My Neighbour, and very good friend, Mavis, had to put her dog down today. Freddo was almost twelve, and had suffered a succession of strokes over the past three months. He had lost most of his sight, his mind was all but gone, and his legs barely held him upright. It was his time, and I’m glad he’s not in pain. But I’m also sad.
Freddo and I have been best friends since he was brought home as a pup. Whenever I would totter over the road for a cup of tea and a chat, he would great me at the door, desperate for a pat and a cuddle. When Mavis, her husband, and two boys went to Europe a couple years ago, I was charged with house-sharing with Freddo. He would wake me at 5am every morning for breakfast, bounce around like a new pup whenever I came home, and sit on my lap every night for a ‘bedtime cuddle’. He’s a greyhound cross kelpie—not exactly lapdog-sized.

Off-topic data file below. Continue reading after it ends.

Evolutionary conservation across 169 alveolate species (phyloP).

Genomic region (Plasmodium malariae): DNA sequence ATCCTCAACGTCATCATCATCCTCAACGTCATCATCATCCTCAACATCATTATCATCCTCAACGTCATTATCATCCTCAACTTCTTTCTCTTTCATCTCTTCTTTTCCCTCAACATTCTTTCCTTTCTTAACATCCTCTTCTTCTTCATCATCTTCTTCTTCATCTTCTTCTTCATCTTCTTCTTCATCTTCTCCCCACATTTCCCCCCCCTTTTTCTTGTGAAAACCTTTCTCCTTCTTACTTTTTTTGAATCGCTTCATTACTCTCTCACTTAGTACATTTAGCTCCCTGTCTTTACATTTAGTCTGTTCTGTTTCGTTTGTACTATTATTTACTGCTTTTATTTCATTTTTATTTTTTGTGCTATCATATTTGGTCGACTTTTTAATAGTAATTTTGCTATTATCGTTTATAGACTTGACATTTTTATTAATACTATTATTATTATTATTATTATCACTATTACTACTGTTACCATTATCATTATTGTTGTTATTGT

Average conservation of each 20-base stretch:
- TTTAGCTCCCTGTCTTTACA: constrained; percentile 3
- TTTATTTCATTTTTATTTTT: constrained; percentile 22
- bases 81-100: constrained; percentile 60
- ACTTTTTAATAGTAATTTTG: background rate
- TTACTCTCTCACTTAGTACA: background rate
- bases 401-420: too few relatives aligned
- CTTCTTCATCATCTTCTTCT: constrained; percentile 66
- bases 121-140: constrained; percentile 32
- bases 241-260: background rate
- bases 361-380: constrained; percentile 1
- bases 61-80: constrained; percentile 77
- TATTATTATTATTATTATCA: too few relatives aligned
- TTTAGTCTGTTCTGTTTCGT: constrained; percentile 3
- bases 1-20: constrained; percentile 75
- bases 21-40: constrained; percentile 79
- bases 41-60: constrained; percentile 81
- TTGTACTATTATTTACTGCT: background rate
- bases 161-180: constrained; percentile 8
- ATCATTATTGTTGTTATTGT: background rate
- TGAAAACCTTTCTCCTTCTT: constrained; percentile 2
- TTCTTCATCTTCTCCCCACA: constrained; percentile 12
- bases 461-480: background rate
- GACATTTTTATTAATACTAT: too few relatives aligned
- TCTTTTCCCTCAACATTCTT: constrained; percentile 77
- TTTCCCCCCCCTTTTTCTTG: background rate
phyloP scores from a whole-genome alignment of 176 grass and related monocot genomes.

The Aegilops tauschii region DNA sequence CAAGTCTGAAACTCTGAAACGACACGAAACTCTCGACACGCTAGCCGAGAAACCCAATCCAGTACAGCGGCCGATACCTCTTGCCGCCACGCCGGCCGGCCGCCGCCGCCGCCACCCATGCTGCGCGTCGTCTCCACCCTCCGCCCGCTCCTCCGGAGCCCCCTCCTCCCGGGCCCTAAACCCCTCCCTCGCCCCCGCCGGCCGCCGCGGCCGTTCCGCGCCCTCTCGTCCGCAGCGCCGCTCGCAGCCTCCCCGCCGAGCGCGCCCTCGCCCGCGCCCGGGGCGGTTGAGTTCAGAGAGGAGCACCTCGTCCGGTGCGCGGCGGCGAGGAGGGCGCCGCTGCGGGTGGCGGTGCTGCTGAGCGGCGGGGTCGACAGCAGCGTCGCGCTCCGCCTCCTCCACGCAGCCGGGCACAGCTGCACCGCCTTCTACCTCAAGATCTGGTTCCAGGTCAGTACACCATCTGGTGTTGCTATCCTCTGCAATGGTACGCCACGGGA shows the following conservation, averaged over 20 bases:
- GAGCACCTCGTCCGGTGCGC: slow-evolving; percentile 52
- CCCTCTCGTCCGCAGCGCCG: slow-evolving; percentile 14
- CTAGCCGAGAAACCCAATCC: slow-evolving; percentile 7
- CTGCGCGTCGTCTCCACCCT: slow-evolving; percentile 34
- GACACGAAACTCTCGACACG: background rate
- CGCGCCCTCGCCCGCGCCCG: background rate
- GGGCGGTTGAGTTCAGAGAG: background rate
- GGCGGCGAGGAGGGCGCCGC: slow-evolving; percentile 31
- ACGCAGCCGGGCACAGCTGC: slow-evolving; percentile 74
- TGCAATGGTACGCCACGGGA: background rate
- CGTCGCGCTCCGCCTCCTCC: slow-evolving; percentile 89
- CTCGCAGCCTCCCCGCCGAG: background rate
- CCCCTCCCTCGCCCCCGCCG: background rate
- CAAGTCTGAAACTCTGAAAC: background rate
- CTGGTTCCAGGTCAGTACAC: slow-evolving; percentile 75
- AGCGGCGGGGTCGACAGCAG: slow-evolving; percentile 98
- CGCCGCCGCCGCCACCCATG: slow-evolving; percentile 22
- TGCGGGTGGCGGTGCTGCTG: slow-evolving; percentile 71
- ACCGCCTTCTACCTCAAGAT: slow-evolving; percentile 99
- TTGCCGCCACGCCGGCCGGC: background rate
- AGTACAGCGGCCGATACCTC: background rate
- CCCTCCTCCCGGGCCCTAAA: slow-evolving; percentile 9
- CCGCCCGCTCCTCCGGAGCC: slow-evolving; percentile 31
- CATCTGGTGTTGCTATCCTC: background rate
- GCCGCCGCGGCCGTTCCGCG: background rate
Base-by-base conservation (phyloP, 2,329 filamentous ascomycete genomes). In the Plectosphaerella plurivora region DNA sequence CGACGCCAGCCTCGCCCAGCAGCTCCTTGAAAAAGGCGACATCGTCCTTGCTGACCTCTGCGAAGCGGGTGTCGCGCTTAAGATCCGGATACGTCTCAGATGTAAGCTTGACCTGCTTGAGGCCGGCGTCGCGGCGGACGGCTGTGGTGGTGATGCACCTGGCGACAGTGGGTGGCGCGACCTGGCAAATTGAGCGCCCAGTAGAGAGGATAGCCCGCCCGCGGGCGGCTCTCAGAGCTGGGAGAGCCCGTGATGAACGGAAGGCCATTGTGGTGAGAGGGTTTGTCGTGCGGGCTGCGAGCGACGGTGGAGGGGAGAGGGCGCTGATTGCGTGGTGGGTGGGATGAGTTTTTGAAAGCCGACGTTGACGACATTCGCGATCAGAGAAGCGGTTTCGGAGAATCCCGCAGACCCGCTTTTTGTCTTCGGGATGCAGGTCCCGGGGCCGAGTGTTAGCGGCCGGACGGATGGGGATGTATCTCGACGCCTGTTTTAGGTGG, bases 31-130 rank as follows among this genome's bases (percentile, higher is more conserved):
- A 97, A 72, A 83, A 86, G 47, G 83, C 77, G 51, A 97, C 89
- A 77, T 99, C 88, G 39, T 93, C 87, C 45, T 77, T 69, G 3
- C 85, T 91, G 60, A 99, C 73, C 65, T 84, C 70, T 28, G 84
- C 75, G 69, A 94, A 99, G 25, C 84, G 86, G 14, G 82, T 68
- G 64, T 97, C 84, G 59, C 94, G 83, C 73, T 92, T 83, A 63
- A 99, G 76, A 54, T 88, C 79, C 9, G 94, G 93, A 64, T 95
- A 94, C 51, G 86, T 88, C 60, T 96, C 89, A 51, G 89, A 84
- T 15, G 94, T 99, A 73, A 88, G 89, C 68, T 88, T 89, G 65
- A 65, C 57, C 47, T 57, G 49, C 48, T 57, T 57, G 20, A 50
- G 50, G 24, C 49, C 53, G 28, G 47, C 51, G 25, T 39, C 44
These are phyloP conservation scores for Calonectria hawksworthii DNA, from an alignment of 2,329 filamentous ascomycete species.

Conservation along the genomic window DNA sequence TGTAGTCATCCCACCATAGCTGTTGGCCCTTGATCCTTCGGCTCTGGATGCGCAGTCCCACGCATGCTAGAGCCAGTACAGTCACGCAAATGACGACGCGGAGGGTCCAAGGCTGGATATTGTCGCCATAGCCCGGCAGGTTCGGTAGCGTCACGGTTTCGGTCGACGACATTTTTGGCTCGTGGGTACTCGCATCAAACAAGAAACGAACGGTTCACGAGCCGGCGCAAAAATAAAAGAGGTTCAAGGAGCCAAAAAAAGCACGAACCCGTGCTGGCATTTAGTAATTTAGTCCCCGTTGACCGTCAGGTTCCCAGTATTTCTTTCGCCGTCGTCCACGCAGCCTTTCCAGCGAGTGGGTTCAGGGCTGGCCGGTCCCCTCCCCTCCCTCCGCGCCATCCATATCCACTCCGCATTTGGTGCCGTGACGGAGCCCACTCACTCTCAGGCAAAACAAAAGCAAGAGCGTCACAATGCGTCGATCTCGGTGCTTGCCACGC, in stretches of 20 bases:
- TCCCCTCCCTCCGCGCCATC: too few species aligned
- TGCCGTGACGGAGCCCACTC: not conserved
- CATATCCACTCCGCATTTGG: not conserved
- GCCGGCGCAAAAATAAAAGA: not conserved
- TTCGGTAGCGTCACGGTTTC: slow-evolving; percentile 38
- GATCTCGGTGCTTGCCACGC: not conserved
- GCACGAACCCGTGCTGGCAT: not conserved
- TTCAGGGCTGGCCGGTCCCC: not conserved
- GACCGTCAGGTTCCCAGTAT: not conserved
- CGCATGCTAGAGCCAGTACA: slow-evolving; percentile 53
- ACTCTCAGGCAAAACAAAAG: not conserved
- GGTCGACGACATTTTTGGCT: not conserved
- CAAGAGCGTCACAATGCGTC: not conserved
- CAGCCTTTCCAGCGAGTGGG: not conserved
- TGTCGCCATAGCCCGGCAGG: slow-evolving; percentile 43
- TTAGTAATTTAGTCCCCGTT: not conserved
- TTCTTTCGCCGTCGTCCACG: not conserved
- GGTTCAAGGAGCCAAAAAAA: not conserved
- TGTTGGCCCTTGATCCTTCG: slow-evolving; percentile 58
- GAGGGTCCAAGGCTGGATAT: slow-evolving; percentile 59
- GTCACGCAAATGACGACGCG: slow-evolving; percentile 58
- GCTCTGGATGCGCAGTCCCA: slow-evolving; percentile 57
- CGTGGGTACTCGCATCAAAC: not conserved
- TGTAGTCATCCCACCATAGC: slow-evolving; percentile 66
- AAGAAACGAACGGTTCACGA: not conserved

As much as I adored him, him family loved him so much more. Both of Mavis’ boys have been very ill all their lives, facing operation after operation for all sorts of digestive and other stomach concerns. Mavis’s husband has suffered severe clinical depression, and she’s dealt with severed toe nerves, chronic asthma, and chronic fatigue. Through all of this, Freddo has been there for a hug, a chat, or a laugh.
Fred’s been best friend’s with the youngest boy—a kid with a genius IQ, ADHD, and an adventurous spirit—spending the days chasing him around the yard to wear off some of his energy before bed. He’s been a companion for the oldest boy after his biannual operations, patiently watching over him while he recovered. And he’s been a couch therapist for Mavis and her husband while they faced every parents’ worst nightmare—their childrens’ mortality.
As dogs go, there isn’t too many who could claim to be better than Freddo. He was an angel. Most of what I say won’t do him justice, but I think Mark Twain had some idea:
“The dog is a gentleman; I hope to go to his heaven, not man’s.”
Goodbye Freddo, you will be very much missed, and very fondly remembered.